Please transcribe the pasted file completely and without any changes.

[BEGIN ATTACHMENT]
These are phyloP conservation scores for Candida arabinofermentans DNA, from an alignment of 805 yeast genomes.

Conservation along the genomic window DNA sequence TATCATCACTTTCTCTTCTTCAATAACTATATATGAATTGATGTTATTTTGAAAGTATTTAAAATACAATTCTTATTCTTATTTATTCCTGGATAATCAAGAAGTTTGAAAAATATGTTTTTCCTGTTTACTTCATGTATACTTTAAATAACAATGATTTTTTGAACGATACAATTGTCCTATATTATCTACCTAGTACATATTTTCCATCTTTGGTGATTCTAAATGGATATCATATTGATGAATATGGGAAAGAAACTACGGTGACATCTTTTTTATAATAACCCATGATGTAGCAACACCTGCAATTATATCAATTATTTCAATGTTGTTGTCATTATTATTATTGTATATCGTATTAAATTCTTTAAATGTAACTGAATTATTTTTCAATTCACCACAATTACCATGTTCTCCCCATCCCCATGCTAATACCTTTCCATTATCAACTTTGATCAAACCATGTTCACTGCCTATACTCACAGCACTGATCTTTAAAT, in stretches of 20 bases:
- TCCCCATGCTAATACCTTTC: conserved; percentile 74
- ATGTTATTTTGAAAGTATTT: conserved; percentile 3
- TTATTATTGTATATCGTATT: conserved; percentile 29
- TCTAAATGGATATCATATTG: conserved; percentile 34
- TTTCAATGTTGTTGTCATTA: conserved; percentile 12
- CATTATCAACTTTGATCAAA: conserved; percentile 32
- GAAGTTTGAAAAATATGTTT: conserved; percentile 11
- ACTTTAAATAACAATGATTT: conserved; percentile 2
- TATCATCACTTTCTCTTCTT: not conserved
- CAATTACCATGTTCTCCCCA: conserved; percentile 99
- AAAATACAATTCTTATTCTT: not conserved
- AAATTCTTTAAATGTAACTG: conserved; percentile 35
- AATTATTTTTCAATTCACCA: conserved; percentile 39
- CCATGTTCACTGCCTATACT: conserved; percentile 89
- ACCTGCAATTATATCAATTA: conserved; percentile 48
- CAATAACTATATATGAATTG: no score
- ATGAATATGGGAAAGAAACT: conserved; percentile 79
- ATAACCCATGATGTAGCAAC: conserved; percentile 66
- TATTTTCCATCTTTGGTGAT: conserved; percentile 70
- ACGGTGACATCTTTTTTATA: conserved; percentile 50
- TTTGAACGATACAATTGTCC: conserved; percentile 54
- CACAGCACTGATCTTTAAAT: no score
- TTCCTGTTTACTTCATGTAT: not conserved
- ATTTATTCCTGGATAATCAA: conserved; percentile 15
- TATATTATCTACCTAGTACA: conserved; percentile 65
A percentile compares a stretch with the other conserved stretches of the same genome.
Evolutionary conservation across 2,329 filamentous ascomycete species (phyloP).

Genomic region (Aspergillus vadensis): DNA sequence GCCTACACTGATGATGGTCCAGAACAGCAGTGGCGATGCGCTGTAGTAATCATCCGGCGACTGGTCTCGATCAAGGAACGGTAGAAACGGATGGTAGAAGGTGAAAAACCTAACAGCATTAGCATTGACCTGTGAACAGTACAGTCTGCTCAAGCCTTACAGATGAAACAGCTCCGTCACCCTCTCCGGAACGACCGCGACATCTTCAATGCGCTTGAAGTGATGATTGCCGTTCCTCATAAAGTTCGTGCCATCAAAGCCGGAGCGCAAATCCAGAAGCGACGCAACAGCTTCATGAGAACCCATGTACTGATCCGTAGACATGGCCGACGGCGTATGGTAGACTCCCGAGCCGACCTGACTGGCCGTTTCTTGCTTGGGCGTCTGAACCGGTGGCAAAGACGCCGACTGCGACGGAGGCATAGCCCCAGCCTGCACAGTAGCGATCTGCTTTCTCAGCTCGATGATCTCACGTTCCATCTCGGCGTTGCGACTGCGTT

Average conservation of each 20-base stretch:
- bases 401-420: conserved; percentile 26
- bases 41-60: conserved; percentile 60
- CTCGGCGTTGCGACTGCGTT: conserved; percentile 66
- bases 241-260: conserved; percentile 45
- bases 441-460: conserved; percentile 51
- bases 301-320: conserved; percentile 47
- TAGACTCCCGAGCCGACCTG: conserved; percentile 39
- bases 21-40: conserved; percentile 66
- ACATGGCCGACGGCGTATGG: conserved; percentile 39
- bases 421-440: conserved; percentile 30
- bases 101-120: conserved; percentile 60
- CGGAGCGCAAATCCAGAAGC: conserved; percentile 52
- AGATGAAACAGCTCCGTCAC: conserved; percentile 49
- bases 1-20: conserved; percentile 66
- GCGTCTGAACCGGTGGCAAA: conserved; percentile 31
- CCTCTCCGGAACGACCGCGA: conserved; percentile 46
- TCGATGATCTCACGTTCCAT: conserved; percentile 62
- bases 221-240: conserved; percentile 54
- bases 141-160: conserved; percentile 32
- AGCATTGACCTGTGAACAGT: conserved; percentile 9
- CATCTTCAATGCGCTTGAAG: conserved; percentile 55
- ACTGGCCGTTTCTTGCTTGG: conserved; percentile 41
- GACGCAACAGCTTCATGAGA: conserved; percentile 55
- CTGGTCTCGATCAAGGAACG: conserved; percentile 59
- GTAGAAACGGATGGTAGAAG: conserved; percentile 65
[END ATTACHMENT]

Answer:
These are phyloP conservation scores for Candida arabinofermentans DNA, from an alignment of 805 yeast genomes.

Conservation along the genomic window DNA sequence TATCATCACTTTCTCTTCTTCAATAACTATATATGAATTGATGTTATTTTGAAAGTATTTAAAATACAATTCTTATTCTTATTTATTCCTGGATAATCAAGAAGTTTGAAAAATATGTTTTTCCTGTTTACTTCATGTATACTTTAAATAACAATGATTTTTTGAACGATACAATTGTCCTATATTATCTACCTAGTACATATTTTCCATCTTTGGTGATTCTAAATGGATATCATATTGATGAATATGGGAAAGAAACTACGGTGACATCTTTTTTATAATAACCCATGATGTAGCAACACCTGCAATTATATCAATTATTTCAATGTTGTTGTCATTATTATTATTGTATATCGTATTAAATTCTTTAAATGTAACTGAATTATTTTTCAATTCACCACAATTACCATGTTCTCCCCATCCCCATGCTAATACCTTTCCATTATCAACTTTGATCAAACCATGTTCACTGCCTATACTCACAGCACTGATCTTTAAAT, in stretches of 20 bases:
- TCCCCATGCTAATACCTTTC: conserved; percentile 74
- ATGTTATTTTGAAAGTATTT: conserved; percentile 3
- TTATTATTGTATATCGTATT: conserved; percentile 29
- TCTAAATGGATATCATATTG: conserved; percentile 34
- TTTCAATGTTGTTGTCATTA: conserved; percentile 12
- CATTATCAACTTTGATCAAA: conserved; percentile 32
- GAAGTTTGAAAAATATGTTT: conserved; percentile 11
- ACTTTAAATAACAATGATTT: conserved; percentile 2
- TATCATCACTTTCTCTTCTT: not conserved
- CAATTACCATGTTCTCCCCA: conserved; percentile 99
- AAAATACAATTCTTATTCTT: not conserved
- AAATTCTTTAAATGTAACTG: conserved; percentile 35
- AATTATTTTTCAATTCACCA: conserved; percentile 39
- CCATGTTCACTGCCTATACT: conserved; percentile 89
- ACCTGCAATTATATCAATTA: conserved; percentile 48
- CAATAACTATATATGAATTG: no score
- ATGAATATGGGAAAGAAACT: conserved; percentile 79
- ATAACCCATGATGTAGCAAC: conserved; percentile 66
- TATTTTCCATCTTTGGTGAT: conserved; percentile 70
- ACGGTGACATCTTTTTTATA: conserved; percentile 50
- TTTGAACGATACAATTGTCC: conserved; percentile 54
- CACAGCACTGATCTTTAAAT: no score
- TTCCTGTTTACTTCATGTAT: not conserved
- ATTTATTCCTGGATAATCAA: conserved; percentile 15
- TATATTATCTACCTAGTACA: conserved; percentile 65
A percentile compares a stretch with the other conserved stretches of the same genome.
Evolutionary conservation across 2,329 filamentous ascomycete species (phyloP).

Genomic region (Aspergillus vadensis): DNA sequence GCCTACACTGATGATGGTCCAGAACAGCAGTGGCGATGCGCTGTAGTAATCATCCGGCGACTGGTCTCGATCAAGGAACGGTAGAAACGGATGGTAGAAGGTGAAAAACCTAACAGCATTAGCATTGACCTGTGAACAGTACAGTCTGCTCAAGCCTTACAGATGAAACAGCTCCGTCACCCTCTCCGGAACGACCGCGACATCTTCAATGCGCTTGAAGTGATGATTGCCGTTCCTCATAAAGTTCGTGCCATCAAAGCCGGAGCGCAAATCCAGAAGCGACGCAACAGCTTCATGAGAACCCATGTACTGATCCGTAGACATGGCCGACGGCGTATGGTAGACTCCCGAGCCGACCTGACTGGCCGTTTCTTGCTTGGGCGTCTGAACCGGTGGCAAAGACGCCGACTGCGACGGAGGCATAGCCCCAGCCTGCACAGTAGCGATCTGCTTTCTCAGCTCGATGATCTCACGTTCCATCTCGGCGTTGCGACTGCGTT

Average conservation of each 20-base stretch:
- bases 401-420: conserved; percentile 26
- bases 41-60: conserved; percentile 60
- CTCGGCGTTGCGACTGCGTT: conserved; percentile 66
- bases 241-260: conserved; percentile 45
- bases 441-460: conserved; percentile 51
- bases 301-320: conserved; percentile 47
- TAGACTCCCGAGCCGACCTG: conserved; percentile 39
- bases 21-40: conserved; percentile 66
- ACATGGCCGACGGCGTATGG: conserved; percentile 39
- bases 421-440: conserved; percentile 30
- bases 101-120: conserved; percentile 60
- CGGAGCGCAAATCCAGAAGC: conserved; percentile 52
- AGATGAAACAGCTCCGTCAC: conserved; percentile 49
- bases 1-20: conserved; percentile 66
- GCGTCTGAACCGGTGGCAAA: conserved; percentile 31
- CCTCTCCGGAACGACCGCGA: conserved; percentile 46
- TCGATGATCTCACGTTCCAT: conserved; percentile 62
- bases 221-240: conserved; percentile 54
- bases 141-160: conserved; percentile 32
- AGCATTGACCTGTGAACAGT: conserved; percentile 9
- CATCTTCAATGCGCTTGAAG: conserved; percentile 55
- ACTGGCCGTTTCTTGCTTGG: conserved; percentile 41
- GACGCAACAGCTTCATGAGA: conserved; percentile 55
- CTGGTCTCGATCAAGGAACG: conserved; percentile 59
- GTAGAAACGGATGGTAGAAG: conserved; percentile 65